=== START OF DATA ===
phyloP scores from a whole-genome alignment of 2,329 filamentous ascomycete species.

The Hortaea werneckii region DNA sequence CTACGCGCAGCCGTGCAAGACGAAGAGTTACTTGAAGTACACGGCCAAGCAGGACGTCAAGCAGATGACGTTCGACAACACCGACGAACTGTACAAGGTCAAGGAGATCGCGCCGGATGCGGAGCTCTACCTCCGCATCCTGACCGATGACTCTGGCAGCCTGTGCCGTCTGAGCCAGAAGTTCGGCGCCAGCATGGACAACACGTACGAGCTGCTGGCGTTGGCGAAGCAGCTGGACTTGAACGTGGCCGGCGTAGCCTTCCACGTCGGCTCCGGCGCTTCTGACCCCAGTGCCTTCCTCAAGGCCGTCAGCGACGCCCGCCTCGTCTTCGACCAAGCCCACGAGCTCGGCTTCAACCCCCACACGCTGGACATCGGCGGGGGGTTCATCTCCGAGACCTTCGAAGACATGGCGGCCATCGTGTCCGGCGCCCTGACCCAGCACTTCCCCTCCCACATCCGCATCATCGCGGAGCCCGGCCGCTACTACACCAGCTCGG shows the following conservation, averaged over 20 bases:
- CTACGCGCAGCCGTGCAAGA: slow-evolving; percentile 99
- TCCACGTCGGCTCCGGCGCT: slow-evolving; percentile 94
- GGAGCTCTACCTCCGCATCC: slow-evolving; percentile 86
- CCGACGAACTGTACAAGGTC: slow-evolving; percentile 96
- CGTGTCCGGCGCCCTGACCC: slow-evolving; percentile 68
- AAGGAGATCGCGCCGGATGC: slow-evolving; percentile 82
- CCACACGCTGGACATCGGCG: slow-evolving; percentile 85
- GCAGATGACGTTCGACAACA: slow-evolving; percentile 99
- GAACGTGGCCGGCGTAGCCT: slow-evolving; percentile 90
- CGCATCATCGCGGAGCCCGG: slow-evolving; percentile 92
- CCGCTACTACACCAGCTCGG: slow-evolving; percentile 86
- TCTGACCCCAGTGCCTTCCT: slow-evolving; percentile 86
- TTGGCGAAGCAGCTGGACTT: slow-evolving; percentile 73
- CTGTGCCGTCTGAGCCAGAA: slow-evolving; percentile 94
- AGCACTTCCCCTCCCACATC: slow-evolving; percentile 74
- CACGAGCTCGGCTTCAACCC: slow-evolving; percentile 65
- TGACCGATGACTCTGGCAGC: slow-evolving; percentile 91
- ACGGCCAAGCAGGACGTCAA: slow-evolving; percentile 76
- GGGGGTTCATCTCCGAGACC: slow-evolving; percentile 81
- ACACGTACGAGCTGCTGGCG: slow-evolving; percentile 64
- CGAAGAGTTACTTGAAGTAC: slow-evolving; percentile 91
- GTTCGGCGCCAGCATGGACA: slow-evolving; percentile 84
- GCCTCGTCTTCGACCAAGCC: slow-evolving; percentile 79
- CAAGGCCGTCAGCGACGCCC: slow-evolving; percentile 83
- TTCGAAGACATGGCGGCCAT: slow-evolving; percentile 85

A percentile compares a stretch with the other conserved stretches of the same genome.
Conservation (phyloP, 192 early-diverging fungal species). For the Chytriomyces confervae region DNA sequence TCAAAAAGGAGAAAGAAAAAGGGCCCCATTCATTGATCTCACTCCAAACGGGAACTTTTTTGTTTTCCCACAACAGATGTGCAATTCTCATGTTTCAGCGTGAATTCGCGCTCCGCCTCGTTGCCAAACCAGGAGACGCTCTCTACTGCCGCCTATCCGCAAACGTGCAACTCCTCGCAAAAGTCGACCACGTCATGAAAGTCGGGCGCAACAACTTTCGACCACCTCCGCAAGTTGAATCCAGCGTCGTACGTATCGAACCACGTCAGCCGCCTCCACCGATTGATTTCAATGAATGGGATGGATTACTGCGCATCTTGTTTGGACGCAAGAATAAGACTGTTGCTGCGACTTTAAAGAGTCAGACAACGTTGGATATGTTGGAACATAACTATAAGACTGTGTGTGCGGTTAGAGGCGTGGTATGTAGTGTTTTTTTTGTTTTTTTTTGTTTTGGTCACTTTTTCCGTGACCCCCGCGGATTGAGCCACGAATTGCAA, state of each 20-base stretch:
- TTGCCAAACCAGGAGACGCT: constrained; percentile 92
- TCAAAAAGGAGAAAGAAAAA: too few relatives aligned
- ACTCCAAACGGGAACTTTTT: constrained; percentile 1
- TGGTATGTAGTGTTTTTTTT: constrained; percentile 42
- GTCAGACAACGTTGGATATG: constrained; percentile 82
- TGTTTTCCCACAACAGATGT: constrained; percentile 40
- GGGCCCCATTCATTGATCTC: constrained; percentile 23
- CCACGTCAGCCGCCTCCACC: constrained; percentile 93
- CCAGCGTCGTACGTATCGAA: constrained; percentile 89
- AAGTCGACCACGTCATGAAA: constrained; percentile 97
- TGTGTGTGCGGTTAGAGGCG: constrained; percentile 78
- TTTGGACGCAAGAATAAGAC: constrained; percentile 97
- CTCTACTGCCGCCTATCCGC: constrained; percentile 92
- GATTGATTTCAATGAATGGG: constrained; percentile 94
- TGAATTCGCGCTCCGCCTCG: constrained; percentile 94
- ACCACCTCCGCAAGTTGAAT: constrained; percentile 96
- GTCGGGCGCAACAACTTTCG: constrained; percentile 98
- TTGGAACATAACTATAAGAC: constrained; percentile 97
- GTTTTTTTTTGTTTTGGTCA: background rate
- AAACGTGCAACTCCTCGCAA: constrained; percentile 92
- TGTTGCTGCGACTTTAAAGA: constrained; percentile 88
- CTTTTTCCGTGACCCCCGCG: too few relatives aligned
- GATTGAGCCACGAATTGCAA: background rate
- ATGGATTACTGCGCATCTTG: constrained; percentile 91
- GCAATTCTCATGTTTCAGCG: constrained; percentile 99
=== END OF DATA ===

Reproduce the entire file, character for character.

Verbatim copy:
phyloP scores from a whole-genome alignment of 2,329 filamentous ascomycete species.

The Hortaea werneckii region DNA sequence CTACGCGCAGCCGTGCAAGACGAAGAGTTACTTGAAGTACACGGCCAAGCAGGACGTCAAGCAGATGACGTTCGACAACACCGACGAACTGTACAAGGTCAAGGAGATCGCGCCGGATGCGGAGCTCTACCTCCGCATCCTGACCGATGACTCTGGCAGCCTGTGCCGTCTGAGCCAGAAGTTCGGCGCCAGCATGGACAACACGTACGAGCTGCTGGCGTTGGCGAAGCAGCTGGACTTGAACGTGGCCGGCGTAGCCTTCCACGTCGGCTCCGGCGCTTCTGACCCCAGTGCCTTCCTCAAGGCCGTCAGCGACGCCCGCCTCGTCTTCGACCAAGCCCACGAGCTCGGCTTCAACCCCCACACGCTGGACATCGGCGGGGGGTTCATCTCCGAGACCTTCGAAGACATGGCGGCCATCGTGTCCGGCGCCCTGACCCAGCACTTCCCCTCCCACATCCGCATCATCGCGGAGCCCGGCCGCTACTACACCAGCTCGG shows the following conservation, averaged over 20 bases:
- CTACGCGCAGCCGTGCAAGA: slow-evolving; percentile 99
- TCCACGTCGGCTCCGGCGCT: slow-evolving; percentile 94
- GGAGCTCTACCTCCGCATCC: slow-evolving; percentile 86
- CCGACGAACTGTACAAGGTC: slow-evolving; percentile 96
- CGTGTCCGGCGCCCTGACCC: slow-evolving; percentile 68
- AAGGAGATCGCGCCGGATGC: slow-evolving; percentile 82
- CCACACGCTGGACATCGGCG: slow-evolving; percentile 85
- GCAGATGACGTTCGACAACA: slow-evolving; percentile 99
- GAACGTGGCCGGCGTAGCCT: slow-evolving; percentile 90
- CGCATCATCGCGGAGCCCGG: slow-evolving; percentile 92
- CCGCTACTACACCAGCTCGG: slow-evolving; percentile 86
- TCTGACCCCAGTGCCTTCCT: slow-evolving; percentile 86
- TTGGCGAAGCAGCTGGACTT: slow-evolving; percentile 73
- CTGTGCCGTCTGAGCCAGAA: slow-evolving; percentile 94
- AGCACTTCCCCTCCCACATC: slow-evolving; percentile 74
- CACGAGCTCGGCTTCAACCC: slow-evolving; percentile 65
- TGACCGATGACTCTGGCAGC: slow-evolving; percentile 91
- ACGGCCAAGCAGGACGTCAA: slow-evolving; percentile 76
- GGGGGTTCATCTCCGAGACC: slow-evolving; percentile 81
- ACACGTACGAGCTGCTGGCG: slow-evolving; percentile 64
- CGAAGAGTTACTTGAAGTAC: slow-evolving; percentile 91
- GTTCGGCGCCAGCATGGACA: slow-evolving; percentile 84
- GCCTCGTCTTCGACCAAGCC: slow-evolving; percentile 79
- CAAGGCCGTCAGCGACGCCC: slow-evolving; percentile 83
- TTCGAAGACATGGCGGCCAT: slow-evolving; percentile 85

A percentile compares a stretch with the other conserved stretches of the same genome.
Conservation (phyloP, 192 early-diverging fungal species). For the Chytriomyces confervae region DNA sequence TCAAAAAGGAGAAAGAAAAAGGGCCCCATTCATTGATCTCACTCCAAACGGGAACTTTTTTGTTTTCCCACAACAGATGTGCAATTCTCATGTTTCAGCGTGAATTCGCGCTCCGCCTCGTTGCCAAACCAGGAGACGCTCTCTACTGCCGCCTATCCGCAAACGTGCAACTCCTCGCAAAAGTCGACCACGTCATGAAAGTCGGGCGCAACAACTTTCGACCACCTCCGCAAGTTGAATCCAGCGTCGTACGTATCGAACCACGTCAGCCGCCTCCACCGATTGATTTCAATGAATGGGATGGATTACTGCGCATCTTGTTTGGACGCAAGAATAAGACTGTTGCTGCGACTTTAAAGAGTCAGACAACGTTGGATATGTTGGAACATAACTATAAGACTGTGTGTGCGGTTAGAGGCGTGGTATGTAGTGTTTTTTTTGTTTTTTTTTGTTTTGGTCACTTTTTCCGTGACCCCCGCGGATTGAGCCACGAATTGCAA, state of each 20-base stretch:
- TTGCCAAACCAGGAGACGCT: constrained; percentile 92
- TCAAAAAGGAGAAAGAAAAA: too few relatives aligned
- ACTCCAAACGGGAACTTTTT: constrained; percentile 1
- TGGTATGTAGTGTTTTTTTT: constrained; percentile 42
- GTCAGACAACGTTGGATATG: constrained; percentile 82
- TGTTTTCCCACAACAGATGT: constrained; percentile 40
- GGGCCCCATTCATTGATCTC: constrained; percentile 23
- CCACGTCAGCCGCCTCCACC: constrained; percentile 93
- CCAGCGTCGTACGTATCGAA: constrained; percentile 89
- AAGTCGACCACGTCATGAAA: constrained; percentile 97
- TGTGTGTGCGGTTAGAGGCG: constrained; percentile 78
- TTTGGACGCAAGAATAAGAC: constrained; percentile 97
- CTCTACTGCCGCCTATCCGC: constrained; percentile 92
- GATTGATTTCAATGAATGGG: constrained; percentile 94
- TGAATTCGCGCTCCGCCTCG: constrained; percentile 94
- ACCACCTCCGCAAGTTGAAT: constrained; percentile 96
- GTCGGGCGCAACAACTTTCG: constrained; percentile 98
- TTGGAACATAACTATAAGAC: constrained; percentile 97
- GTTTTTTTTTGTTTTGGTCA: background rate
- AAACGTGCAACTCCTCGCAA: constrained; percentile 92
- TGTTGCTGCGACTTTAAAGA: constrained; percentile 88
- CTTTTTCCGTGACCCCCGCG: too few relatives aligned
- GATTGAGCCACGAATTGCAA: background rate
- ATGGATTACTGCGCATCTTG: constrained; percentile 91
- GCAATTCTCATGTTTCAGCG: constrained; percentile 99